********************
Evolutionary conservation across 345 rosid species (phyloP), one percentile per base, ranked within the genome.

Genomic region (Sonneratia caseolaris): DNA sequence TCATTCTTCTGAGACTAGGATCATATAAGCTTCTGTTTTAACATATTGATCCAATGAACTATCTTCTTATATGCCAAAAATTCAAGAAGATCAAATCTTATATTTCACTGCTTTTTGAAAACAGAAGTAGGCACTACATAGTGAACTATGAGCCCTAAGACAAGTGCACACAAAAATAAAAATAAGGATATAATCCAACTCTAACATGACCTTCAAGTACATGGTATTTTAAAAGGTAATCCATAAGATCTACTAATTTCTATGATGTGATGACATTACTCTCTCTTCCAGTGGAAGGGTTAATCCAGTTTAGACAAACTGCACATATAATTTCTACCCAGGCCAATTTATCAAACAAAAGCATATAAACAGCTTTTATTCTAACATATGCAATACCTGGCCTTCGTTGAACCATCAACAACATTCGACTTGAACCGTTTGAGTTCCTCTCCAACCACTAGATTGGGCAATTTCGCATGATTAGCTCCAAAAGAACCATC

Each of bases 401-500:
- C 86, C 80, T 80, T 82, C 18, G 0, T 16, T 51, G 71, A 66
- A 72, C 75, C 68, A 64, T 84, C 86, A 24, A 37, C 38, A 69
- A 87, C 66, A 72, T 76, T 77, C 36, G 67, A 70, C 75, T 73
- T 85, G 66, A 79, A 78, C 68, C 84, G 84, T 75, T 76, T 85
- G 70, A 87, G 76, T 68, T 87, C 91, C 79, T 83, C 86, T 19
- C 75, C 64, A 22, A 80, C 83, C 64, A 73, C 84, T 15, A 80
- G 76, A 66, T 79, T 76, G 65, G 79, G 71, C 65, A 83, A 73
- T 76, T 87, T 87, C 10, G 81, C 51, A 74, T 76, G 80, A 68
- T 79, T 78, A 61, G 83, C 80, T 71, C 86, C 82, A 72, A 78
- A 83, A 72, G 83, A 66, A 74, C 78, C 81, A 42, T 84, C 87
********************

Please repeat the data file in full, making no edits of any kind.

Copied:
Evolutionary conservation across 345 rosid species (phyloP), one percentile per base, ranked within the genome.

Genomic region (Sonneratia caseolaris): DNA sequence TCATTCTTCTGAGACTAGGATCATATAAGCTTCTGTTTTAACATATTGATCCAATGAACTATCTTCTTATATGCCAAAAATTCAAGAAGATCAAATCTTATATTTCACTGCTTTTTGAAAACAGAAGTAGGCACTACATAGTGAACTATGAGCCCTAAGACAAGTGCACACAAAAATAAAAATAAGGATATAATCCAACTCTAACATGACCTTCAAGTACATGGTATTTTAAAAGGTAATCCATAAGATCTACTAATTTCTATGATGTGATGACATTACTCTCTCTTCCAGTGGAAGGGTTAATCCAGTTTAGACAAACTGCACATATAATTTCTACCCAGGCCAATTTATCAAACAAAAGCATATAAACAGCTTTTATTCTAACATATGCAATACCTGGCCTTCGTTGAACCATCAACAACATTCGACTTGAACCGTTTGAGTTCCTCTCCAACCACTAGATTGGGCAATTTCGCATGATTAGCTCCAAAAGAACCATC

Each of bases 401-500:
- C 86, C 80, T 80, T 82, C 18, G 0, T 16, T 51, G 71, A 66
- A 72, C 75, C 68, A 64, T 84, C 86, A 24, A 37, C 38, A 69
- A 87, C 66, A 72, T 76, T 77, C 36, G 67, A 70, C 75, T 73
- T 85, G 66, A 79, A 78, C 68, C 84, G 84, T 75, T 76, T 85
- G 70, A 87, G 76, T 68, T 87, C 91, C 79, T 83, C 86, T 19
- C 75, C 64, A 22, A 80, C 83, C 64, A 73, C 84, T 15, A 80
- G 76, A 66, T 79, T 76, G 65, G 79, G 71, C 65, A 83, A 73
- T 76, T 87, T 87, C 10, G 81, C 51, A 74, T 76, G 80, A 68
- T 79, T 78, A 61, G 83, C 80, T 71, C 86, C 82, A 72, A 78
- A 83, A 72, G 83, A 66, A 74, C 78, C 81, A 42, T 84, C 87